It was a war in time, sparked initially by the actions of the oldest race of beings in the universe, the immortal godlike beings who claim the authority to police the universe, and who live at the centre of it. But it soon turned into a war between an absolute evil and a corrupted, broken, good, that ended with the whole of history being rewritte, and only a handful remembering that it had ever been different.
Crisis On Infinite Earths had been meant to be the final cleanup that would lead to a totally consistent DC Comics universe, with a fresh start for every character, but right from the start problems crept in. The new history of the Legion of Super-Heroes didn’t match that of Superman. Hawkman seemed to have two incompatible pasts. There was no way to make the Teen Titans make sense with anything much. The cracks were showing within months.
So in 1995 there was another huge rewrite of the whole history of the DC universe – Zero Hour: Crisis In Time – which involved all the characters going back to the Big Bang to once again reboot the universe’s history and wipe out these errors, and ended with new “#0 issues” for every comic, establishing the new history. Unfortunately, it ended up making the origin of Hawkman not make sense with anything else, Supergirl’s existence was a paradox, and it actually created more problems than it solved.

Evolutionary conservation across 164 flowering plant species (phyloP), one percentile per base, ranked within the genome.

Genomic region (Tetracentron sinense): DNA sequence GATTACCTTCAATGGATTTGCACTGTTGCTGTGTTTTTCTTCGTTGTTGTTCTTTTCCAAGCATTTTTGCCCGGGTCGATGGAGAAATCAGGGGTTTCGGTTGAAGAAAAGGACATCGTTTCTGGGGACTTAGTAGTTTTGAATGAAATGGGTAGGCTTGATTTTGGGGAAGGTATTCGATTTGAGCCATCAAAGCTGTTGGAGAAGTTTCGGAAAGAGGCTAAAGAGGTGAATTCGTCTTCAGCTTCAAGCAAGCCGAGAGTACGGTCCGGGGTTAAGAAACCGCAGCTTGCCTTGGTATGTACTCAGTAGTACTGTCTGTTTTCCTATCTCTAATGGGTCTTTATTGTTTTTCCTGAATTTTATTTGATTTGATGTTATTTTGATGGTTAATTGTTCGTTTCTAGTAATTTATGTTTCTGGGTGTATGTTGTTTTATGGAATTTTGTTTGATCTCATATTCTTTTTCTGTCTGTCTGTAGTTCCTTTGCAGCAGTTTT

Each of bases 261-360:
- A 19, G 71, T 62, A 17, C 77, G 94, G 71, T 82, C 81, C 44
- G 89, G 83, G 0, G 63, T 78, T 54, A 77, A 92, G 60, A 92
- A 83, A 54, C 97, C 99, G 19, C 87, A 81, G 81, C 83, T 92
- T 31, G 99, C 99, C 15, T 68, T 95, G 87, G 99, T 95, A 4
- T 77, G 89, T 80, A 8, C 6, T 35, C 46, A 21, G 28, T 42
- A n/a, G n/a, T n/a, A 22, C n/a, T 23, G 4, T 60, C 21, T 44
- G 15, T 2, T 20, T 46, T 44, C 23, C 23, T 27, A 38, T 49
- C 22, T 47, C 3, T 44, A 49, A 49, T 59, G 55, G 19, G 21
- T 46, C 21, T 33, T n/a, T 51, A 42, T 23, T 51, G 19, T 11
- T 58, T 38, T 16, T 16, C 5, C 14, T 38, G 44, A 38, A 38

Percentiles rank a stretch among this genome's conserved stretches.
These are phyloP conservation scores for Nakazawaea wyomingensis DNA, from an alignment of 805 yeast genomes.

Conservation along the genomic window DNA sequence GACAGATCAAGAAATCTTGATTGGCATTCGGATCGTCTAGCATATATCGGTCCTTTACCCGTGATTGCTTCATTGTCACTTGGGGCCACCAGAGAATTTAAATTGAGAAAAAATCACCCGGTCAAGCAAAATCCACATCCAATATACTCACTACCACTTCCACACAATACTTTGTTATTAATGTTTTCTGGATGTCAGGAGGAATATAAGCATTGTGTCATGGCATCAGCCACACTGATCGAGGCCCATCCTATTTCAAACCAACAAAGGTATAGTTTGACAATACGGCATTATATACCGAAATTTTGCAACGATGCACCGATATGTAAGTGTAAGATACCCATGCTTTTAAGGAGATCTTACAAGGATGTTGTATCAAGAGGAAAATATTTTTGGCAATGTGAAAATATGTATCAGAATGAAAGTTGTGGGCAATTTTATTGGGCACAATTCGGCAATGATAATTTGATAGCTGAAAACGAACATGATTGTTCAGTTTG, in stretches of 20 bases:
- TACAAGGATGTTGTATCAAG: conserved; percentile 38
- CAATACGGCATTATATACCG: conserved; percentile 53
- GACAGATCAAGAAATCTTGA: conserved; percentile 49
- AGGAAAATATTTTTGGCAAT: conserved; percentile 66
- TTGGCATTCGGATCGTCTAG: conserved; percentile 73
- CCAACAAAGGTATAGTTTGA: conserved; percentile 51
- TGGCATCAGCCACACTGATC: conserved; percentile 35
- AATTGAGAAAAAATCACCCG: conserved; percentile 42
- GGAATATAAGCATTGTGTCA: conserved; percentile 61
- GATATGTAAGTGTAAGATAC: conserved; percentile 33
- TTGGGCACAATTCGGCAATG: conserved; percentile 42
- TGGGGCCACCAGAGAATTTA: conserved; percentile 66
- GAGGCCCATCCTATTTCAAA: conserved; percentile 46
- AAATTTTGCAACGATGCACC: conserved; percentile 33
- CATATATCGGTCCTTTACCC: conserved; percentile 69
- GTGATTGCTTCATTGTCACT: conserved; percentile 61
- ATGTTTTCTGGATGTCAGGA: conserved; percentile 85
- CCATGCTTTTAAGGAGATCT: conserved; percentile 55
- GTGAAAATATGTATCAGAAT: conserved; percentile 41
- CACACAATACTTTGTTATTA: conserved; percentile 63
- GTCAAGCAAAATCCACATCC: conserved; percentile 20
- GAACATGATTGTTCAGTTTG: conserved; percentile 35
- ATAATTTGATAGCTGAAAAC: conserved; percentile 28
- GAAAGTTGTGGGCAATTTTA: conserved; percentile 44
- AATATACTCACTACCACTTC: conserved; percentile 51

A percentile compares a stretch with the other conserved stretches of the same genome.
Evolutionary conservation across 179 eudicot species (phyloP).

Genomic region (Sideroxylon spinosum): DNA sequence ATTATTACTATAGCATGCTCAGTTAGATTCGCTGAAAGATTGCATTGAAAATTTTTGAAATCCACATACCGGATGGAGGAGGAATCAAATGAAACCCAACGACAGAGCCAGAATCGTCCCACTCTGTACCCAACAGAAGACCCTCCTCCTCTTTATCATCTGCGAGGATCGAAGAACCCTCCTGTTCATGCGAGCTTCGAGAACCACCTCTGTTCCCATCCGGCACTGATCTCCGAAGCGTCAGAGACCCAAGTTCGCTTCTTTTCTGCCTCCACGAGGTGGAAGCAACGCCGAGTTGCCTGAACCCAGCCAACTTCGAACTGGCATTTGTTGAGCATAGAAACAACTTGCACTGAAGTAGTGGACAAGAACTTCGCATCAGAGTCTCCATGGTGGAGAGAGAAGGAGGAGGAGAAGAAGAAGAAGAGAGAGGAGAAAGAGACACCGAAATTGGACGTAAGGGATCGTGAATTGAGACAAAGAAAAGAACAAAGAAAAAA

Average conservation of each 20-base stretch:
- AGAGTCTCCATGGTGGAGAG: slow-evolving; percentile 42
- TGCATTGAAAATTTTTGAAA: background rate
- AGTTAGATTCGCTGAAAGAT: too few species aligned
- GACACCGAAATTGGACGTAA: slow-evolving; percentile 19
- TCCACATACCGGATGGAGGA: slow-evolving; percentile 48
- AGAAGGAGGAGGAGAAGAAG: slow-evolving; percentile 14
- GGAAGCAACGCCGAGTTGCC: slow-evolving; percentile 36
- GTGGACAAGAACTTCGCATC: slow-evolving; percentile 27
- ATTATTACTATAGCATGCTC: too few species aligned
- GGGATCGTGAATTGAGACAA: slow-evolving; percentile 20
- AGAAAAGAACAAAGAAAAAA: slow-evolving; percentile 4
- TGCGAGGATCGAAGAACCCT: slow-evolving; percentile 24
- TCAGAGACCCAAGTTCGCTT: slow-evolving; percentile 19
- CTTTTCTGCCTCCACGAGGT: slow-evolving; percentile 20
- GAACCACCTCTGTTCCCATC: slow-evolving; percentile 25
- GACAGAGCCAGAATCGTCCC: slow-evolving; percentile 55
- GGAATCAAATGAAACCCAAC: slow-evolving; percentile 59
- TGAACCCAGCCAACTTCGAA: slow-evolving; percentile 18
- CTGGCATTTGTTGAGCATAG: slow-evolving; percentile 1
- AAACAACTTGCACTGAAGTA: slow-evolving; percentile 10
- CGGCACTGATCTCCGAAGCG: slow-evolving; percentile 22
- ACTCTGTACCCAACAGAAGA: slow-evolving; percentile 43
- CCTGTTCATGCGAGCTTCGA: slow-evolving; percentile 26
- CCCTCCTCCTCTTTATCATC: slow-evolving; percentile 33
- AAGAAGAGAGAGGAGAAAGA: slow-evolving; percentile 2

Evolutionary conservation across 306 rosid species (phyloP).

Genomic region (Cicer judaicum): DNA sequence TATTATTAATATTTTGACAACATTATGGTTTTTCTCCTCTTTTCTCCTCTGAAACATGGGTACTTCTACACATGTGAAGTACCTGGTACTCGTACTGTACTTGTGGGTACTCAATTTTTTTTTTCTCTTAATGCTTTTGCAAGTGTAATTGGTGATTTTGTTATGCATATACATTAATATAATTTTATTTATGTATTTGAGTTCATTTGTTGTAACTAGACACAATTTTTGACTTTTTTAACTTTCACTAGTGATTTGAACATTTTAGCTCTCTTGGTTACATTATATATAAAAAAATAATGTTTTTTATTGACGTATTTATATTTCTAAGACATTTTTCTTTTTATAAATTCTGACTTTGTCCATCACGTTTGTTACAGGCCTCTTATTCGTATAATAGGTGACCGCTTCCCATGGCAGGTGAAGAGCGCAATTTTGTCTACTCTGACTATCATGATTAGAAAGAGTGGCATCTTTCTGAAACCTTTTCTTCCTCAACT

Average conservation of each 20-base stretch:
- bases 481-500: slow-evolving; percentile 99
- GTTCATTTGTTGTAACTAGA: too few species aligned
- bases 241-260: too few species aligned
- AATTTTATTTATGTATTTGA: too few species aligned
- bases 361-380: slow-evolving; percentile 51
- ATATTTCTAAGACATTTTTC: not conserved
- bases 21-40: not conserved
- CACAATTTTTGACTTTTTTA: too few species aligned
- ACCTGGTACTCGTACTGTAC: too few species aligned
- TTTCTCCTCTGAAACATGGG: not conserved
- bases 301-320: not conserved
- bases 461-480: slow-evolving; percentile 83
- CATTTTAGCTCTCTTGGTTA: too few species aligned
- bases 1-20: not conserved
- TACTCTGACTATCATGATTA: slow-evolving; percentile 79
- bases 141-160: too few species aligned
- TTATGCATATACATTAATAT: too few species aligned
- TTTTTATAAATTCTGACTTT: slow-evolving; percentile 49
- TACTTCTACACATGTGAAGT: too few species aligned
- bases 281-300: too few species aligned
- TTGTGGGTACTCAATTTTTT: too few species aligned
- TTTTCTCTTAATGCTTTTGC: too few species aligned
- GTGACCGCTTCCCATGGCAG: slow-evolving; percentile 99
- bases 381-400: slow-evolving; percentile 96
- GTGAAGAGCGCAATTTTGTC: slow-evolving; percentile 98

A few years later, Grant Morrison’s idea of Hypertime, which says that all stories are true, that multiple timelines can coexist, and that having a ridiculous attention to consistency at the expense of all else is less important than telling the current story, was brought in in a DC Comics story. This was considered far too silly, and promptly ignored by everyone.
So in 2005 there was another huge rewrite of the whole history of the DC Universe – Infinite Crisis. This was followed by 52, which ran from 2006 to 2007 and ended in a huge rewrite of the history of the DC Universe.
At which point, there began the Countdown To Final Crisis, which led to Final Crisis.
Final Crisis didn’t end with a huge rewrite of the whole history of the DC Universe, and this, among many other things, upset and disappointed the comics fans who were reading it. But they needn’t have worried. 2011 saw the release of Flashpoint, a series which saw a huge rewrite of the whole history of the DC Universe, after which every DC Comic started again with a new number one issue.
Crisis On Infinite Earths was part of a general sense of renewal at DC Comics, and came out at roughly the same time as Watchmen and The Dark Knight Returns, regarded as the two foundational works of modern superhero comics. In the few years around Crisis On Infinite Earths, DC put out such works as Grant Morrison’s Animal Man and Doom Patrol, Alan Moore’s Swamp Thing, and Neil Gaiman’s Sandman. These titles are all regarded as being, if not masterpieces, then at the very least ambitious works which try to do something different with the medium.